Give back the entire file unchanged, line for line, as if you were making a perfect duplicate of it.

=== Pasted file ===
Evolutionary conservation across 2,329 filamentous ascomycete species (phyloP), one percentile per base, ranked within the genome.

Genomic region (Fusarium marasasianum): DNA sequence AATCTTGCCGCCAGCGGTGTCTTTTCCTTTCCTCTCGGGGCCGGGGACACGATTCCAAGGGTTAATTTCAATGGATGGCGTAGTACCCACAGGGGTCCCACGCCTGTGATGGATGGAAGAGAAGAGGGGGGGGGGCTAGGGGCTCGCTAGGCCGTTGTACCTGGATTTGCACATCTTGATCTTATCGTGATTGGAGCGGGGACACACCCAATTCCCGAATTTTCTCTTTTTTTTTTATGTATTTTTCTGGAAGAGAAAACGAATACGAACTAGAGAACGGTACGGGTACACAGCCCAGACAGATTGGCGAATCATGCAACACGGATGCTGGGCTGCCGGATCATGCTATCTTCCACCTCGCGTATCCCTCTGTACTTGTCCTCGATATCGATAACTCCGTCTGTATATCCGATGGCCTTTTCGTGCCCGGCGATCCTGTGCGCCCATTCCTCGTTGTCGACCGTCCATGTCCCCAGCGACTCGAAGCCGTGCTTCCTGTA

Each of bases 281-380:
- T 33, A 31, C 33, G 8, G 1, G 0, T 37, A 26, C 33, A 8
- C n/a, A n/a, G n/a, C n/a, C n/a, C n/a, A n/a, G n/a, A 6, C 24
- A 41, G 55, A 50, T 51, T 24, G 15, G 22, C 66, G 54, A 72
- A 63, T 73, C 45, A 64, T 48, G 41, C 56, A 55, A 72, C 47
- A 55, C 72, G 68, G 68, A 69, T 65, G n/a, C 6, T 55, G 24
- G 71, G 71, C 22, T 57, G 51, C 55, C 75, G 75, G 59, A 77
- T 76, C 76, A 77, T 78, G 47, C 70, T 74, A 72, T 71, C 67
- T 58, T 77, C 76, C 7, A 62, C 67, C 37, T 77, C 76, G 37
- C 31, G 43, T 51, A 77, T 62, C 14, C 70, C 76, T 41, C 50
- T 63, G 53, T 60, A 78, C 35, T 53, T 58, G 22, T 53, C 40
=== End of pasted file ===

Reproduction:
Evolutionary conservation across 2,329 filamentous ascomycete species (phyloP), one percentile per base, ranked within the genome.

Genomic region (Fusarium marasasianum): DNA sequence AATCTTGCCGCCAGCGGTGTCTTTTCCTTTCCTCTCGGGGCCGGGGACACGATTCCAAGGGTTAATTTCAATGGATGGCGTAGTACCCACAGGGGTCCCACGCCTGTGATGGATGGAAGAGAAGAGGGGGGGGGGCTAGGGGCTCGCTAGGCCGTTGTACCTGGATTTGCACATCTTGATCTTATCGTGATTGGAGCGGGGACACACCCAATTCCCGAATTTTCTCTTTTTTTTTTATGTATTTTTCTGGAAGAGAAAACGAATACGAACTAGAGAACGGTACGGGTACACAGCCCAGACAGATTGGCGAATCATGCAACACGGATGCTGGGCTGCCGGATCATGCTATCTTCCACCTCGCGTATCCCTCTGTACTTGTCCTCGATATCGATAACTCCGTCTGTATATCCGATGGCCTTTTCGTGCCCGGCGATCCTGTGCGCCCATTCCTCGTTGTCGACCGTCCATGTCCCCAGCGACTCGAAGCCGTGCTTCCTGTA

Each of bases 281-380:
- T 33, A 31, C 33, G 8, G 1, G 0, T 37, A 26, C 33, A 8
- C n/a, A n/a, G n/a, C n/a, C n/a, C n/a, A n/a, G n/a, A 6, C 24
- A 41, G 55, A 50, T 51, T 24, G 15, G 22, C 66, G 54, A 72
- A 63, T 73, C 45, A 64, T 48, G 41, C 56, A 55, A 72, C 47
- A 55, C 72, G 68, G 68, A 69, T 65, G n/a, C 6, T 55, G 24
- G 71, G 71, C 22, T 57, G 51, C 55, C 75, G 75, G 59, A 77
- T 76, C 76, A 77, T 78, G 47, C 70, T 74, A 72, T 71, C 67
- T 58, T 77, C 76, C 7, A 62, C 67, C 37, T 77, C 76, G 37
- C 31, G 43, T 51, A 77, T 62, C 14, C 70, C 76, T 41, C 50
- T 63, G 53, T 60, A 78, C 35, T 53, T 58, G 22, T 53, C 40